In this same year, the party humours were become more fierce between the two East India Companies; it being about the time that a new Parliament was to take place. Both companics ftrove to gain the court as well as the new members of the House of Commons. A 2
A. D. 1701 The spirit of this time may in some measure be seen, by many warm pamphlets then pub
lished; such as, “ The Freeholders Plea against Stock-jobbing of Elections of Parliament • Men. Quarto, 1701. The Villainy of Stock-jobbers detected, &c. Quarto, 1701." And many more. And at the two coffee-houses, near the Royal Exchange, which still retain the names of Garraway's and Jonathan's, affairs were in those pamphlets made so important, as to be said then to prepare and direct the greatest business of the nation. Both companies were at this time reckoned to have no less than fixty ships at sea; and great was the emulation at their public sales. These confiderations made the government see the absolute necessity of composing their fierce contentions by a coalition, which was at length complied with, though not formally concluded before King Williain died.
We have already mentioned the establishment of a new council of commerce by the French King, in the year 1700; and we shall now see how great a progress this famous new inftitution had made in little more than about one year after its establishment, in order to arrive at a perfect knowledge of the true commercial interests of France. All which we have gathered from the memorials of this council presented to the King's royal council, in this year 1701 : and, as it will display the great judgment, zeal, and diligence of that council and nation at this time for the improvement of their commerce and colonies, it will, also, afford us many very useful and interesting hints and notices, for putting us on our guard against the growing commerce of such an active and enterprizing people.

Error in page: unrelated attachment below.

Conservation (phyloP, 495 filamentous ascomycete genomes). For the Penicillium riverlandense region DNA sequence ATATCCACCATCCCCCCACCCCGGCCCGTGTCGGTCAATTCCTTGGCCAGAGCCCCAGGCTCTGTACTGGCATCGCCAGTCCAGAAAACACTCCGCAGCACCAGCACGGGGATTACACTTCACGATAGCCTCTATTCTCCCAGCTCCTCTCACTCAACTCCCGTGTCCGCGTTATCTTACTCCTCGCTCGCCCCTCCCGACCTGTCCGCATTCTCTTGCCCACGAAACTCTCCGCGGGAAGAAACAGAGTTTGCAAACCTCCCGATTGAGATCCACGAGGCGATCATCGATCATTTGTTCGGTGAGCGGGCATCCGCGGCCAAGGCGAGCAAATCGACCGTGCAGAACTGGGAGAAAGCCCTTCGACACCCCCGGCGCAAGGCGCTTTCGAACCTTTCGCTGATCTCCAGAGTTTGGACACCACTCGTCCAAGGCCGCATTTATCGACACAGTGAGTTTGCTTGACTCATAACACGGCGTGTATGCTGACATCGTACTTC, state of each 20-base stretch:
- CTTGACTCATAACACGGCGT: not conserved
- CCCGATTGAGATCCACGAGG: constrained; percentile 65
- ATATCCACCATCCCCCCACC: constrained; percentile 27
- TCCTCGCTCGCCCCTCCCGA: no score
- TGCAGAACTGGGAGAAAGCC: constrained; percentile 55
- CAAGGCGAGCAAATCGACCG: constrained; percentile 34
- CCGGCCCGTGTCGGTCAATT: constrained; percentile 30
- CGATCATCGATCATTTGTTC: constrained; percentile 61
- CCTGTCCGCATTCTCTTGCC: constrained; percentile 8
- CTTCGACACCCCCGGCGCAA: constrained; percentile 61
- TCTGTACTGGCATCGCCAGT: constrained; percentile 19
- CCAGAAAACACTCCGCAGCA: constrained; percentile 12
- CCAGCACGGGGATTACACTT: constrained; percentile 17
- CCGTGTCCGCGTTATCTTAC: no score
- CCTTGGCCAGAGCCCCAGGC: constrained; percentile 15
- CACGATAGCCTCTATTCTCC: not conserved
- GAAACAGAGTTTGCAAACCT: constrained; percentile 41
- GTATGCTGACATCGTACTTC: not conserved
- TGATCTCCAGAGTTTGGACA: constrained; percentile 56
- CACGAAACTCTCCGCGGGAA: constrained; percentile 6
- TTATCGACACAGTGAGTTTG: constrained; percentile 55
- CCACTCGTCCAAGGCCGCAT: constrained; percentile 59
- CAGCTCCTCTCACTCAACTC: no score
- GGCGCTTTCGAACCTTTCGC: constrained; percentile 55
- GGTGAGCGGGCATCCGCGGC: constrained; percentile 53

Fas eft et ab kofte doceri.
Nothing more fit.
I. In their memorial concerning their Guinea Company and their West India colonies, they give us the then present state of their American islands, &c.
“ They justly remark, that the commerce to Guinea has so close a relation to that of their “ West India isles, that the latter cannot subsist without the former.” And we need scarcely add, that this remark hoids equally just with respect to our own Guinea and West India trade.
" By those trades,” says this new council, “ we have deprived our competitors in traffic " of the great profits they drew from us.” Meaning our sugar, cotton, and ginger trade. • And may put ourselves into a condition, by their example, to draw profit, in our turn, from “ them; and especially from the English.
" That we may increase those trades considerably; as that nation," i. e. England, “ in " their islands, with less advantage than we, and in territories of less extent, as well as in " much less time, have found means to employ annually above five hundred sail of ships, “ whilst we do not, without great difficulty, employ one hundred in the same trade.
“ Every one is sensible of the benefits of navigation; and that the lappiness and glory of a “ state very much depend on it." No one is ignorant, that the navigation of France owes “ all its increase and splendor to the commerce of its islands. And that it cannot be kept up “ nor enlarged otherwise than by this commerce, which is more beneficial than all others of “ the long voyages which are undertaken by the French ; because carried on without the ex• portation of money, as well as without the aid of foreign goods and manufactures ; so as - none but the subjects of France reap the profit of it.”